>unpublished data, but these huts were found in surveys conducted by the IAA
>in the 90's and were regarded as seasonal huts for workers, much the same
>way that one finds sim. huts in the agricultural regions of the West Bank
>today for seasonal workers.

Broshi and Eshel published that the Ein Gedi site was for 
seasonal workers. That's one interpretation, put forward 
by two extremely staunch supporters of the Essene 
Hypothesis. Hirschfeld talks of another such site as he 
had found, indicating that the settlement above Ein Gedi 
was not a one-off affair. So, yes, groups of huts are to 
be found. It doesn't change his basic thesis.

>As far as proposing that the Essenes were from 'poor backgrounds, wearing
>clothes in rags, despising of riches" and equating this with high rates of
>illiteracy, the story of Gandi comes to mind, plus he was a spinner of wool!

The attitude has nothing to do with the scrolls which are 
in favour of bloodlines, procreation, and not letting one's 
clothes get too ragged.

>This is the life style of the ascetic and does not correlate literacy in

There is nothing at the site of Qumran to suggest ascetic 

>One must also remember that both Josephus and Philo state that the
>Essenes read and preserved texts, 

But for some reason you seems to want to assume that all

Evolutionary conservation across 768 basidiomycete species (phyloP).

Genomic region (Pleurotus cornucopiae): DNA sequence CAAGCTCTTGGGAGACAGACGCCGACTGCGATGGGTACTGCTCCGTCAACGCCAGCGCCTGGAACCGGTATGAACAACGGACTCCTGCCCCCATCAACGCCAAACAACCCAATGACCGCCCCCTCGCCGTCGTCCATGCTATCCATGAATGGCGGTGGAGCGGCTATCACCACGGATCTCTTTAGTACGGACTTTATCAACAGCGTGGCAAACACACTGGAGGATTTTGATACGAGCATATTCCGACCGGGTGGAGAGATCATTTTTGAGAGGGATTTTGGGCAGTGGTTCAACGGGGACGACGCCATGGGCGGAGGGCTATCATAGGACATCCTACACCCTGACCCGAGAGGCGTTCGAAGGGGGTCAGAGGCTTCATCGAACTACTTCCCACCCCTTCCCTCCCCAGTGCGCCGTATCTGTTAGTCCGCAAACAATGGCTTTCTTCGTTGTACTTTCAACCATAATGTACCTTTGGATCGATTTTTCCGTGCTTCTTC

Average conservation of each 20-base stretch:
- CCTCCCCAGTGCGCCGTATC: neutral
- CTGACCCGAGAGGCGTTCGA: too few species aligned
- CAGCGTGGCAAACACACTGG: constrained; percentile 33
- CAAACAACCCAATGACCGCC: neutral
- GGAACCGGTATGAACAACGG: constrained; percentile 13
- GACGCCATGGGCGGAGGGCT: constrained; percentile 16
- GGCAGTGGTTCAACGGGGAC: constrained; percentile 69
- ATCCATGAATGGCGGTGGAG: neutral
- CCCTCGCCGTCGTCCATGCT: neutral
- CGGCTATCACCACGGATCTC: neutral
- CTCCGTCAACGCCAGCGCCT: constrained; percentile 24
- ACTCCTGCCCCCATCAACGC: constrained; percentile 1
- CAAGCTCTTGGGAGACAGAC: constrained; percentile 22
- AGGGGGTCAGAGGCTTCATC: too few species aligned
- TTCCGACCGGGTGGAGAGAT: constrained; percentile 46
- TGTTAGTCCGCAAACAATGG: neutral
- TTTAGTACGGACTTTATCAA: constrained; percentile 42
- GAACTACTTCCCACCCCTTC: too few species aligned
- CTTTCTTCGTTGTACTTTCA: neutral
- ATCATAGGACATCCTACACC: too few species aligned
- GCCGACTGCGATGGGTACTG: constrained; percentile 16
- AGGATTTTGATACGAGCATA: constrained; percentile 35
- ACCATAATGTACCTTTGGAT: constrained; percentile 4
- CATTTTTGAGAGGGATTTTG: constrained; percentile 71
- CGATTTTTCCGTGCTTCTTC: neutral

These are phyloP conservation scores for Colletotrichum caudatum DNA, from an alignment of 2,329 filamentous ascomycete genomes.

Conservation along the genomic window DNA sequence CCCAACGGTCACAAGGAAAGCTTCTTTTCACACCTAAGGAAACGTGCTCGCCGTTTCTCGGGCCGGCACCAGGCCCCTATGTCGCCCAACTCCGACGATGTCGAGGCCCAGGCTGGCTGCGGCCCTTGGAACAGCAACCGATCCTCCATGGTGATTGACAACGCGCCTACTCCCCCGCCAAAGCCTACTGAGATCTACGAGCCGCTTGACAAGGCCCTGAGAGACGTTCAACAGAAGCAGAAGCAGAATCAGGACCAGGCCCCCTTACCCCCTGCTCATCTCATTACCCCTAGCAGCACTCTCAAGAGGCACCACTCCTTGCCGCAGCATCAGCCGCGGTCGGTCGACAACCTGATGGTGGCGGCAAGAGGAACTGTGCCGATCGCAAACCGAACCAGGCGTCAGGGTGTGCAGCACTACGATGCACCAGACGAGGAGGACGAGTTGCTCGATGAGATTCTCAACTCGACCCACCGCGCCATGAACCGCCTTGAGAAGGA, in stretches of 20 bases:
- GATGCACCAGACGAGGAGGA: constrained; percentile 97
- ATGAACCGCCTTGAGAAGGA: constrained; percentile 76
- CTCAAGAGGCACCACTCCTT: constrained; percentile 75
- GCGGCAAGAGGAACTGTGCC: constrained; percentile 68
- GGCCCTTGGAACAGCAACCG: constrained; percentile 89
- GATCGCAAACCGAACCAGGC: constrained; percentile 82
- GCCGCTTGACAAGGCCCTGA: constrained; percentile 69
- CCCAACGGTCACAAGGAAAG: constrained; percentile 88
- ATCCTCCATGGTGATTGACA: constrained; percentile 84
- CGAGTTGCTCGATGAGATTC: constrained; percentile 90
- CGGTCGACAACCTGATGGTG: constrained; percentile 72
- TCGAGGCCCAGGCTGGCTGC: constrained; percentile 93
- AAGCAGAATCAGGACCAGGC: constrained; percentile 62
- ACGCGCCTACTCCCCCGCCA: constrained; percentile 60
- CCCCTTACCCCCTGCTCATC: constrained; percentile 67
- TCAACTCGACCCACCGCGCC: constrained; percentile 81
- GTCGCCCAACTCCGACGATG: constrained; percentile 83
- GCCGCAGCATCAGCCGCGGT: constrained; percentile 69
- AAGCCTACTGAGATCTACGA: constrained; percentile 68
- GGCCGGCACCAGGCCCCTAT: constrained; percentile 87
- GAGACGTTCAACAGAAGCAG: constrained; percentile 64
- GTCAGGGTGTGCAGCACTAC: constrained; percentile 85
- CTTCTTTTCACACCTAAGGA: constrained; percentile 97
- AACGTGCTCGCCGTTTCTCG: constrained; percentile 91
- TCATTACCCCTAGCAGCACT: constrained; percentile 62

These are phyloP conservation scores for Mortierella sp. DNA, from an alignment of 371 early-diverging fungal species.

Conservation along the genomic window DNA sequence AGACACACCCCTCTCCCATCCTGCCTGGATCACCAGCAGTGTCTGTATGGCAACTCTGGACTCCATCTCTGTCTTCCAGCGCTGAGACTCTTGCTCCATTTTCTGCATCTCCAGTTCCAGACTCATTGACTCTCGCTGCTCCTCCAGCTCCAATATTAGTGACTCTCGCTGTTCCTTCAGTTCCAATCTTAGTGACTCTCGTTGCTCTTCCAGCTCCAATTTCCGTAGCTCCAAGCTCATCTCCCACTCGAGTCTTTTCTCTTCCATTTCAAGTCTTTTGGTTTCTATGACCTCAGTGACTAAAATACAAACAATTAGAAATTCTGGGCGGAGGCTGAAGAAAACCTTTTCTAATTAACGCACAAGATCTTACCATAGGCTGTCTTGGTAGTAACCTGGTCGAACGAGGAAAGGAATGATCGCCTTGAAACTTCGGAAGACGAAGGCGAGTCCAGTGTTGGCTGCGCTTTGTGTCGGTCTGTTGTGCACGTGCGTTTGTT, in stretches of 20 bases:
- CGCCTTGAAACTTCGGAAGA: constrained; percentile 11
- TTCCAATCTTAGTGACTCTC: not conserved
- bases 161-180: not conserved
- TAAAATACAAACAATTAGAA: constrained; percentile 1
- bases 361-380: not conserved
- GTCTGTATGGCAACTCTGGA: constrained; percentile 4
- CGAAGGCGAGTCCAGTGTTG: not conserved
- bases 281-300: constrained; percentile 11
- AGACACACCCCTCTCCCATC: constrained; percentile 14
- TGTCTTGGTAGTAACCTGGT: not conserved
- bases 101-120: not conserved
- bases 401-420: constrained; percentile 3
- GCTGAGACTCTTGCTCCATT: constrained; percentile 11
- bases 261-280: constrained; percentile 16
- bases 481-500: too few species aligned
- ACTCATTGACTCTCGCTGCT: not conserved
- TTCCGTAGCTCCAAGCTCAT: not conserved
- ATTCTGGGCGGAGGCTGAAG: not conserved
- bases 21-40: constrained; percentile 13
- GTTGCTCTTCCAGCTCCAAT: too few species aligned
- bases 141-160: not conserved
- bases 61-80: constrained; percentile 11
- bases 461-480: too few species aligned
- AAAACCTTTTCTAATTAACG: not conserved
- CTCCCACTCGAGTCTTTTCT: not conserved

your Essenes did. 

>(Scrolls) not to mention that for Jews in
>antiquity, salvation was accorded to those that could study the Torah,
>unlike faith alone in other religions, which was all that was needed. I
>would agree that literacy in the towns and villages was not that high, but
>in the Essene community one would expect that it was very high.
>In your posting you maintain that during the Revolt scrolls were stored for
>safekeeping in several places throughout the country and that cave 4 was one
>of these. 

I was not talking about the revolt. I was talking about 
163 years before the "Revolt" when Pompey besieged the 

>Hard to accept that cave 4 was a storage facility in that all the
>scrolls were deposite in the cave sans jars, unlike cave 1. 

This is what I said:

>> Long before the storage process could be
>> finished the process had to be abandoned (due to the need to
>> defend Jerusalem) and the bulk of the scrolls were sealed in
>> cave 4, where they lay until the 1950s.

>As to which manuscripts belong to the Qumran community,  for starters
>lets begin with the Manual of Discipline 

Why? There is no indication of celibacy in the text, 
and at the same time the text indicates that members 
had private possessions and money.

(The name is interesting, coming from the tradition 
of Christian monasticism. It's usually called the 
Community Rule these days from the Hebrew name, 
Serekh ha-Yachad.)

>as well as the materials from caves
>4,5, 7,8,9, the last three caves are accessible only by directly going